By CARY NEEPER
Formerly of Los Alamos
My friend Sadie Sue lives in our retirement center, built (apparently with blind faith) between two forks of the infamous San Andreas Fault in California. In the nearby Open Space Reserve, a hiking trail parallels the fault, which is a lovely ravine filled with huge, unsuspecting liveoak trees, a large duck pond, and colorful poison oak.
Sadie Sue is a Cuban Havanese dog. Her white wavy hair lies neatly all over a trim ten-pound body. She gets lots of exercise while running a quick pace to keep up with her mistress’s electric cart. Recently I’ve had the fun of taking her on her morning walk. It’s a challenge. I can’t run as fast as she can.
Since she doesn’t get much chance to sniff out fascinating aromas while running with the electric cart,
I follow her lead during our morning walk. Our progress is slow, then very fast, here and there as we climb the fault trail up Reservoir Hill. Every twig of dry grass is of great interest. I don’t let her sniff poison oak.
Prickly oak leaves sometimes stick in her paws, and she is adept at pulling them off. But if Sadie sue can’t get a tiny pebble out of her paw, she hands it to me and waits patiently while I probe with my fingers. She also cooperates when I dry her paws before entering the apartment.
During the first mile, she has usually done her business. Then, if her mistress is not feeling well, she heads straight for home, faster than I can run.
If it’s dark, she will insist on exploring the 40-acre campus, stopping to check out each door where dogs reside. The right angle orientation of the buildings does not confuse her. She knows the campus very well.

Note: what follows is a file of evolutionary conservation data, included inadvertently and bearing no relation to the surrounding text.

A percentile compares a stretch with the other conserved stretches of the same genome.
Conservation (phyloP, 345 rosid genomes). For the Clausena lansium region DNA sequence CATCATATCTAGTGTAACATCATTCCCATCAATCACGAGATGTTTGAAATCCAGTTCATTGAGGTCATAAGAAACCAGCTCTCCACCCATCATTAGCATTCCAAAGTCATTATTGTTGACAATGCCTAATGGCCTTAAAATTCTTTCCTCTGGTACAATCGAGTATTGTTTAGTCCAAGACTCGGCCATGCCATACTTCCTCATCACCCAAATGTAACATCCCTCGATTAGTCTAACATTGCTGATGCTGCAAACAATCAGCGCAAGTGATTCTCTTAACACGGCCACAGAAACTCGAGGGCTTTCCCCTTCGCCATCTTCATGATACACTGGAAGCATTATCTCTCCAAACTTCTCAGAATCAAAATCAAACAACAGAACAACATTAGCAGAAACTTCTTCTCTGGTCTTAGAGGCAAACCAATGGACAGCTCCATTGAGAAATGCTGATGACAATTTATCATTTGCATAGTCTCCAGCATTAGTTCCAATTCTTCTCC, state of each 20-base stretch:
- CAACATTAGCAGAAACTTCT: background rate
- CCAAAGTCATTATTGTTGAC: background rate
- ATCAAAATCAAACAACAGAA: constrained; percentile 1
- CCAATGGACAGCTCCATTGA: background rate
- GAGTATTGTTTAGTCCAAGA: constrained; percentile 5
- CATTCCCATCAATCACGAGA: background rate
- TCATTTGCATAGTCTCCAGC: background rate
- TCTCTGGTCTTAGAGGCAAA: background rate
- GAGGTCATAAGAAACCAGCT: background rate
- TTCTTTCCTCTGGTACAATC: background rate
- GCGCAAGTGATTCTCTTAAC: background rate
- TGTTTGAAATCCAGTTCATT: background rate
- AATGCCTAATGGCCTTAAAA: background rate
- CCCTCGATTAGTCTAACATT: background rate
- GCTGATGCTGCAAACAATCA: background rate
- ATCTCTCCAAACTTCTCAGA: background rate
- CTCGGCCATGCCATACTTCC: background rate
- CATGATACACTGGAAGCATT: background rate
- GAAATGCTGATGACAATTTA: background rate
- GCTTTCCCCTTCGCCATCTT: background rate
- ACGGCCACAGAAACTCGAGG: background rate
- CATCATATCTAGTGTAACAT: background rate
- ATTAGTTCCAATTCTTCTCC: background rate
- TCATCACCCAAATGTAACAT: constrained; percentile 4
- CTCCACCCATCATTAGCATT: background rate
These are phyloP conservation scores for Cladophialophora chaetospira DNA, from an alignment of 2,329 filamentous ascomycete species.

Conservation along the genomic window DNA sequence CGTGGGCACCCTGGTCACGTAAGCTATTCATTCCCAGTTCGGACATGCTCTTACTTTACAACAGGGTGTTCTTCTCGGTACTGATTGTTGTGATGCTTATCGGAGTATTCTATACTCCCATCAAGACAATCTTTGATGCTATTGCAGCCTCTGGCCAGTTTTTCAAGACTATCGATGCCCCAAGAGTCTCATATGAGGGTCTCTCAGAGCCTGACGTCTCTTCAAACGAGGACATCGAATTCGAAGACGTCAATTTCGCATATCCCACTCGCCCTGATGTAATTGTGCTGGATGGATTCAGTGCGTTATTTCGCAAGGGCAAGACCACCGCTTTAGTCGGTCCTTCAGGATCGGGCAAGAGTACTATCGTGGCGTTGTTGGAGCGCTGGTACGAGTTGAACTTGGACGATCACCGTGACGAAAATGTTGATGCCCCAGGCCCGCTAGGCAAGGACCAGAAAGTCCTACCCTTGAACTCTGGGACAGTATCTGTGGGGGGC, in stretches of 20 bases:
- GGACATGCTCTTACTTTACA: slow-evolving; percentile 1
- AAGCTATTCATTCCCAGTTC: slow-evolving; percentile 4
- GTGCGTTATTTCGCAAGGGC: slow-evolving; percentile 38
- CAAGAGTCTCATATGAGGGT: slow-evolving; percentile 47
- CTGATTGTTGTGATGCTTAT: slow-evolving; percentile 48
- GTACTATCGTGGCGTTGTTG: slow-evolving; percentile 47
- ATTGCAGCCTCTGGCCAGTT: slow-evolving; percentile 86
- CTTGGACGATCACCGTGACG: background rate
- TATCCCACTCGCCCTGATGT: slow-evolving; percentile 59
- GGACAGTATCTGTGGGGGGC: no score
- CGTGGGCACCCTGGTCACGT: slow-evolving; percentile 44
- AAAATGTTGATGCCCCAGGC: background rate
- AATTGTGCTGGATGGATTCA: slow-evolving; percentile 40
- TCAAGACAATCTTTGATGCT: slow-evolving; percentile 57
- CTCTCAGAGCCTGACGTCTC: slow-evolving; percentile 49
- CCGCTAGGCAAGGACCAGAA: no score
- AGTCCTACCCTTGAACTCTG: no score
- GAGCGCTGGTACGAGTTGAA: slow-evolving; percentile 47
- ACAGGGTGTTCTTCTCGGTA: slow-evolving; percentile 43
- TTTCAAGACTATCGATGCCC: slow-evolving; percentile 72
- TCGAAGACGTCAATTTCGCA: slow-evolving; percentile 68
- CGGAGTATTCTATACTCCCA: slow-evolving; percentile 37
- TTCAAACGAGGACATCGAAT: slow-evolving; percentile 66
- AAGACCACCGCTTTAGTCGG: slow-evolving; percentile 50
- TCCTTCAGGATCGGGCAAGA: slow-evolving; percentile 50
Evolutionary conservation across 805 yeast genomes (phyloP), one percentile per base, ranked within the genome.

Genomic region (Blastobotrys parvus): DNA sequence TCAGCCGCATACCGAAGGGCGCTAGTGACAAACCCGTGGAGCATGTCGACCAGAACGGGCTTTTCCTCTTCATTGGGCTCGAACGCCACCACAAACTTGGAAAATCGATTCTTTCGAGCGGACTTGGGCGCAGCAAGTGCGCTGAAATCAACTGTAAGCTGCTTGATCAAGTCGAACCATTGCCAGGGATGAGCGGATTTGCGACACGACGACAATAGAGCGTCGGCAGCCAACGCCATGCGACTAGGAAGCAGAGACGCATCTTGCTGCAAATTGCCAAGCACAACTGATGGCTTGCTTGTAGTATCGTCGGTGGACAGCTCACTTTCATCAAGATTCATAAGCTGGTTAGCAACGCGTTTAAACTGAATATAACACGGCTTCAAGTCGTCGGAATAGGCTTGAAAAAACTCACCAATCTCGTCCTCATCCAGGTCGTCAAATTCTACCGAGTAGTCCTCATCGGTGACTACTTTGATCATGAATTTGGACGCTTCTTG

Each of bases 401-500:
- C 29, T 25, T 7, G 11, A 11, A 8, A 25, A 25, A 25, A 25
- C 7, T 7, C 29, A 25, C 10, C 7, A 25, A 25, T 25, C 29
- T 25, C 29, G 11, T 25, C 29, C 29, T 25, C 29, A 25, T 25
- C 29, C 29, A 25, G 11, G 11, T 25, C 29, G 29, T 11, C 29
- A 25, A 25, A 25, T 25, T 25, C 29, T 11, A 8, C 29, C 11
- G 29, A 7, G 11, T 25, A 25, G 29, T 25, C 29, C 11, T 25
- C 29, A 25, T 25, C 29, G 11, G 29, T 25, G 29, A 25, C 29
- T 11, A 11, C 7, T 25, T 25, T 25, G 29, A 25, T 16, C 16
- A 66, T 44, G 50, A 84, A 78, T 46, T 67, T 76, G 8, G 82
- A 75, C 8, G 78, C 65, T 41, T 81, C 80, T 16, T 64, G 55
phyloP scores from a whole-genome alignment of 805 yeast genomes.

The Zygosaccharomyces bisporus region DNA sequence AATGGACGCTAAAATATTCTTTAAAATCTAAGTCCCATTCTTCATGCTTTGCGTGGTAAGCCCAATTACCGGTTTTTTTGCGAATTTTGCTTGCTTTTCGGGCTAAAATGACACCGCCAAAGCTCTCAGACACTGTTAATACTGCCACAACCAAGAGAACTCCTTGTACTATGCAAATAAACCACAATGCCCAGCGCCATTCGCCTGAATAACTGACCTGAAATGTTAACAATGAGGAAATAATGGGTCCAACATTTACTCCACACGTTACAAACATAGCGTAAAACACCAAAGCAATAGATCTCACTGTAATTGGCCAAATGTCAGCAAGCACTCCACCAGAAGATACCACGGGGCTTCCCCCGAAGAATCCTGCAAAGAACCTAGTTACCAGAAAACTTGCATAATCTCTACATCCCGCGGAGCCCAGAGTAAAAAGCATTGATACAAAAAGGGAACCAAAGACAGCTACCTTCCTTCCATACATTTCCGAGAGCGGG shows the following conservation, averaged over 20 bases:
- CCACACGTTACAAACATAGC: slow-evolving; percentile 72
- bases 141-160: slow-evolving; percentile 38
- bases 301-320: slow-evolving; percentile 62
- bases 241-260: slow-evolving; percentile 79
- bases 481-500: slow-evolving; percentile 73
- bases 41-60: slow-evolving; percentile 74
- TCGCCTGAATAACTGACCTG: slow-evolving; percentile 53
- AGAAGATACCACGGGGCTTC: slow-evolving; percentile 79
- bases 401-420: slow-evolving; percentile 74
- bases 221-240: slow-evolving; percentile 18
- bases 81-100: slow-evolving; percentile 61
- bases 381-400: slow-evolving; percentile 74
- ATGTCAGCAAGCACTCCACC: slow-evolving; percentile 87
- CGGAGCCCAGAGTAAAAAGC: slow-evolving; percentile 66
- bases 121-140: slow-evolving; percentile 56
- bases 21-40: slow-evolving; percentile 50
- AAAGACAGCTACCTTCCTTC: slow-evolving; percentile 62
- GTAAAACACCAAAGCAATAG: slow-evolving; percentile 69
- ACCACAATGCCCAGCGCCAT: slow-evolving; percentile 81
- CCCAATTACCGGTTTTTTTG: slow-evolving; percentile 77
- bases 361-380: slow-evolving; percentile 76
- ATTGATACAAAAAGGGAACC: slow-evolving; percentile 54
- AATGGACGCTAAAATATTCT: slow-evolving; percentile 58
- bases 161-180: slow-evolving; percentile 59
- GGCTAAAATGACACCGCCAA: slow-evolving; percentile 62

If I object to her choice, which might be running down the apartment hallways, she will pull on the leash in the chosen direction, while I pull on my chosen direction. After nearly 60 seconds of this frozen stance, her insisting eyes focus on mine. If I shake my head no, she gives up in and leads me off in the direction I have insisted we take. Mutual respect pays off.
Along the way, if we encounter a runner with a large dog, she insists on barking. Otherwise, she is silent, even when I pick her up and whisper, “Its a deer,” or “It’s just a few turkeys.” She gets it. Her sensitivity to human turn of mind and health is extraordinary.
Normally Sadie Sue sleeps in her crate throughout the night. Recently, in the middle of the night, she woke her mistress with insistent whining. My friend got up to check the dog’s water. She asked Sadie if she needed to go out. A sullen refusal. She looked the dog over. Nothing seemed to be wrong, but the whining continued.
Puzzled, Sadie’s mistress went back to bed. There she realized that her oxygen supply had quit. It was silent. When she turned on the noisy oxygen again, Sadie quit whining and returned to her bed. The dog realized that the machine’s silence was not good. She had saved her sleeping lady’s life.